The Early Micro User: Games writing, hardware hacking, and the will to mod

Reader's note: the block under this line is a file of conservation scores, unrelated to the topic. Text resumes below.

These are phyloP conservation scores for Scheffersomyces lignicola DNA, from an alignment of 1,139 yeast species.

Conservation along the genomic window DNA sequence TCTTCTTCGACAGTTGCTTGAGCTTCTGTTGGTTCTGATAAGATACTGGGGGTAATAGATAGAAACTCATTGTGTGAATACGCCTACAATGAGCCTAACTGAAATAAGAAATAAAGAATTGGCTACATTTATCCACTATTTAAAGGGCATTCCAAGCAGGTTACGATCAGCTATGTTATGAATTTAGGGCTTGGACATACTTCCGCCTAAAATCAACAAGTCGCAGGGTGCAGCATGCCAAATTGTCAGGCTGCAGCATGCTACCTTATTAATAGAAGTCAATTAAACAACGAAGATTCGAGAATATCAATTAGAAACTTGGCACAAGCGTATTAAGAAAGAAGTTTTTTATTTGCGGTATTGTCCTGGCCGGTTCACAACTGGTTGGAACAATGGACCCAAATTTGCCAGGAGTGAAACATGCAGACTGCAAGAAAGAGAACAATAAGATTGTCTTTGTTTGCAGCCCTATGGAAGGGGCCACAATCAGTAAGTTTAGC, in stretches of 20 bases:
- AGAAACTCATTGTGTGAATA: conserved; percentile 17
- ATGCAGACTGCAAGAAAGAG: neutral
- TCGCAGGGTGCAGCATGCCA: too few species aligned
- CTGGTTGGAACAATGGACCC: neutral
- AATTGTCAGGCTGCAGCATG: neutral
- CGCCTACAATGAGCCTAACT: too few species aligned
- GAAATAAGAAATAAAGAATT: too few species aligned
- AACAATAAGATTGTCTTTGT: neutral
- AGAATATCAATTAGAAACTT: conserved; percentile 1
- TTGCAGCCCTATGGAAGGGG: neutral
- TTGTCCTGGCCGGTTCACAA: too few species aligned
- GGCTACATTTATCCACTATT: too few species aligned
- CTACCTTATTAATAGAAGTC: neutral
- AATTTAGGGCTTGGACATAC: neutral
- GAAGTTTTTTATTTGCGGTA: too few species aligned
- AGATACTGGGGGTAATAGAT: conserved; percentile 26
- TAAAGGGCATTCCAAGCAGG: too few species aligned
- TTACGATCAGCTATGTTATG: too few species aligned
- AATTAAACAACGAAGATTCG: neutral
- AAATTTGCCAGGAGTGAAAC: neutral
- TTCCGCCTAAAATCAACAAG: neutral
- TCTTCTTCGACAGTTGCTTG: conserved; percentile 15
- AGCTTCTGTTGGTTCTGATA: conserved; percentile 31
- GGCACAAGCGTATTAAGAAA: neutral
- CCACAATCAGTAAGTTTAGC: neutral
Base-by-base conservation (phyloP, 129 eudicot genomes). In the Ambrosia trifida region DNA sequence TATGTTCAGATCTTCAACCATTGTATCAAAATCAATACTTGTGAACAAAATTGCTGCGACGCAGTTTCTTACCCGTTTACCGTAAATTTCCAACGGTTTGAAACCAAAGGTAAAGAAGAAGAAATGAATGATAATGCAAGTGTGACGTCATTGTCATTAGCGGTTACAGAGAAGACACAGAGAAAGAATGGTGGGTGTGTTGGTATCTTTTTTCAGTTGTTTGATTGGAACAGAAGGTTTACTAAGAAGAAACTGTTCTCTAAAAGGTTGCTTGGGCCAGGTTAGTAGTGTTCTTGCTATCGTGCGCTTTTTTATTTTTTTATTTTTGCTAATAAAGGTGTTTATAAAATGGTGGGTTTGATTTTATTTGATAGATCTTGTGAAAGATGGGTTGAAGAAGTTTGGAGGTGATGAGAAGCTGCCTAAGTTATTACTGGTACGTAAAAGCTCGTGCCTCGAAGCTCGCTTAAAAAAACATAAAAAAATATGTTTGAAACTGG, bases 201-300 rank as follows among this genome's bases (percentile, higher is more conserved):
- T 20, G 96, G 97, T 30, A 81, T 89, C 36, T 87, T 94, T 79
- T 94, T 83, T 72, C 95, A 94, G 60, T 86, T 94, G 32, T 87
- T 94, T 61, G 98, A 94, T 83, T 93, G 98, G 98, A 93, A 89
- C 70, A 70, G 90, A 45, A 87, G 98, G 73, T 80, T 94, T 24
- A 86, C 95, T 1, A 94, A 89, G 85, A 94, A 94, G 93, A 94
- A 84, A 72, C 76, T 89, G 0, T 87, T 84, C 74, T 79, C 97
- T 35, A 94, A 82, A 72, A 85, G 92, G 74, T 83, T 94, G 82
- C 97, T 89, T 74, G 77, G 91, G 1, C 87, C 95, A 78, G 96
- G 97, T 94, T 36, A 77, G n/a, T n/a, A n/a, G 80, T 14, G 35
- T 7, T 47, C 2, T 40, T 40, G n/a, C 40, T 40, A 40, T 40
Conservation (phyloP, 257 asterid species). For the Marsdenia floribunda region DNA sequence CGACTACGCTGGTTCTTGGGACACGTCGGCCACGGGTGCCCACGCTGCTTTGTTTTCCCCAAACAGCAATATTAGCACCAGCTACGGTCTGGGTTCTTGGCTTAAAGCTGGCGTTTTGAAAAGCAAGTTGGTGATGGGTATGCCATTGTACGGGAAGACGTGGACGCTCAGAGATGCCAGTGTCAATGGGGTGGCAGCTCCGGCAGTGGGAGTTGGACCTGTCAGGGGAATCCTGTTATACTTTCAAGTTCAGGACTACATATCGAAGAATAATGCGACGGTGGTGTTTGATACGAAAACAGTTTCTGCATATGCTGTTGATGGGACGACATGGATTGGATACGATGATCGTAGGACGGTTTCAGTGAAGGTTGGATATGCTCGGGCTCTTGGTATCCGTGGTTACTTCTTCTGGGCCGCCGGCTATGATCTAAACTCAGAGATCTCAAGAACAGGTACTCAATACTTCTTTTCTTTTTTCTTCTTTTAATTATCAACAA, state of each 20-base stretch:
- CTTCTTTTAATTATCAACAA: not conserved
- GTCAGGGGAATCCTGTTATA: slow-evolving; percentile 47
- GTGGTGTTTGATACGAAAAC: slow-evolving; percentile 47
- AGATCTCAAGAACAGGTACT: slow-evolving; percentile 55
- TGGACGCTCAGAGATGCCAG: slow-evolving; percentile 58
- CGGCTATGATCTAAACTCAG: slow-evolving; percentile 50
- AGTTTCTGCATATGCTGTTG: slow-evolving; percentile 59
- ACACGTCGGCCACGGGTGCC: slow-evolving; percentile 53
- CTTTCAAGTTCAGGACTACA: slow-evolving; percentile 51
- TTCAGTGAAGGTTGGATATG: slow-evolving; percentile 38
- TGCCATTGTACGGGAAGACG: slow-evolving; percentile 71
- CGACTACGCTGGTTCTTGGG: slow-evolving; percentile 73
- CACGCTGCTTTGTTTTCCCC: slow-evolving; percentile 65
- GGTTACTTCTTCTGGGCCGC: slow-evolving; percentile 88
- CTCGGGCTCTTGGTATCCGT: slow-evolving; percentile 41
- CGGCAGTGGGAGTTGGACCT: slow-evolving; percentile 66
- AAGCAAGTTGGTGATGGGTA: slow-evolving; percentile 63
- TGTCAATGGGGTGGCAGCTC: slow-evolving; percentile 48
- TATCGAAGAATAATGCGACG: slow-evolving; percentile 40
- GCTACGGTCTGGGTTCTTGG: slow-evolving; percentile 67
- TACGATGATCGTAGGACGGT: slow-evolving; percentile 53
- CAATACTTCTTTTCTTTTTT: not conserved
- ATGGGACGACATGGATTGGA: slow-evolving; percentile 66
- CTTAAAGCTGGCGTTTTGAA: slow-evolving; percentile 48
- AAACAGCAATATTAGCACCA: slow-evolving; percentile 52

Historical perspectives are largely absent from contemporary debates about user-making. In this paper, I approach the question of user and player making, historically. I consider what microcomputer users and players did in the 1980s, when digital games first became available to play. Excavating the practices of early users through historical research into game coding, hardware building and hacking places not only places practices such as game modification into a longer arc of cultural history of user activity. Exploring what early users did with computers also provides new perspectives on contemporary debates about users’ productivity. The high degree of interest that contemporary users’ productivity is generating in academic circles provides a wider context for such inquiries.